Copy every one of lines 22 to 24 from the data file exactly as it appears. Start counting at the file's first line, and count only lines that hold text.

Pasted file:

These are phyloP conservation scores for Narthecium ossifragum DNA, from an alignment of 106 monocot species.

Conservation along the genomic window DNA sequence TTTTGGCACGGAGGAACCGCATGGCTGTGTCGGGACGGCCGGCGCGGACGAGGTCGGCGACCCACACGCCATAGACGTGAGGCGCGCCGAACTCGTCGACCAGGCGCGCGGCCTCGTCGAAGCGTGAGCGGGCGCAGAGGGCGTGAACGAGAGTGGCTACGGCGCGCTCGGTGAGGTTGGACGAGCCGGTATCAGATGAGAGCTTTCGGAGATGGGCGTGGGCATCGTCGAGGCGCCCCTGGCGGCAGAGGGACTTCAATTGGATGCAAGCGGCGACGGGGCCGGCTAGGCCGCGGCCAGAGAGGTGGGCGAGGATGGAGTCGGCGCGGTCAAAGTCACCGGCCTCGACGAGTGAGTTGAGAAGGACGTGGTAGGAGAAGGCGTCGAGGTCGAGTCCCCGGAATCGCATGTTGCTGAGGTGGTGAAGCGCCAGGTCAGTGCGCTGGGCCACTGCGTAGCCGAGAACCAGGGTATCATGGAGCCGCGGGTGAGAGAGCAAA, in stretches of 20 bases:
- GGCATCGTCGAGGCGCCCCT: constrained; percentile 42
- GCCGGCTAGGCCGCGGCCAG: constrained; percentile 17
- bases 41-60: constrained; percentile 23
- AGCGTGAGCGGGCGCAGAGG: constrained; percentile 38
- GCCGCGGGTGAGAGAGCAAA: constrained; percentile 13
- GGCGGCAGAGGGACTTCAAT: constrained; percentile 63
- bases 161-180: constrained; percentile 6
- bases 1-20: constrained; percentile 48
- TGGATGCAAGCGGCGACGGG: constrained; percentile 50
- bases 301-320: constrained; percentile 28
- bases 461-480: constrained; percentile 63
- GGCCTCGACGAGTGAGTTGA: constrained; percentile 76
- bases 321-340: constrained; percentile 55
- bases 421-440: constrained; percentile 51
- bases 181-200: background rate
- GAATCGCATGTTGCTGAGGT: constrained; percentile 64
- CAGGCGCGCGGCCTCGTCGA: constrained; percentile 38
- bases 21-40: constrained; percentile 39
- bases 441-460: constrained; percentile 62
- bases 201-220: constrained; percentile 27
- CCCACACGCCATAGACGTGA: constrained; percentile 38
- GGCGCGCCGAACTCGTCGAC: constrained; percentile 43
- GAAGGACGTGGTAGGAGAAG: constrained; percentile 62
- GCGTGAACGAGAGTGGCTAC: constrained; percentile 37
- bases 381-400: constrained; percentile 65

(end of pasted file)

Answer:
- bases 201-220: constrained; percentile 27
- CCCACACGCCATAGACGTGA: constrained; percentile 38
- GGCGCGCCGAACTCGTCGAC: constrained; percentile 43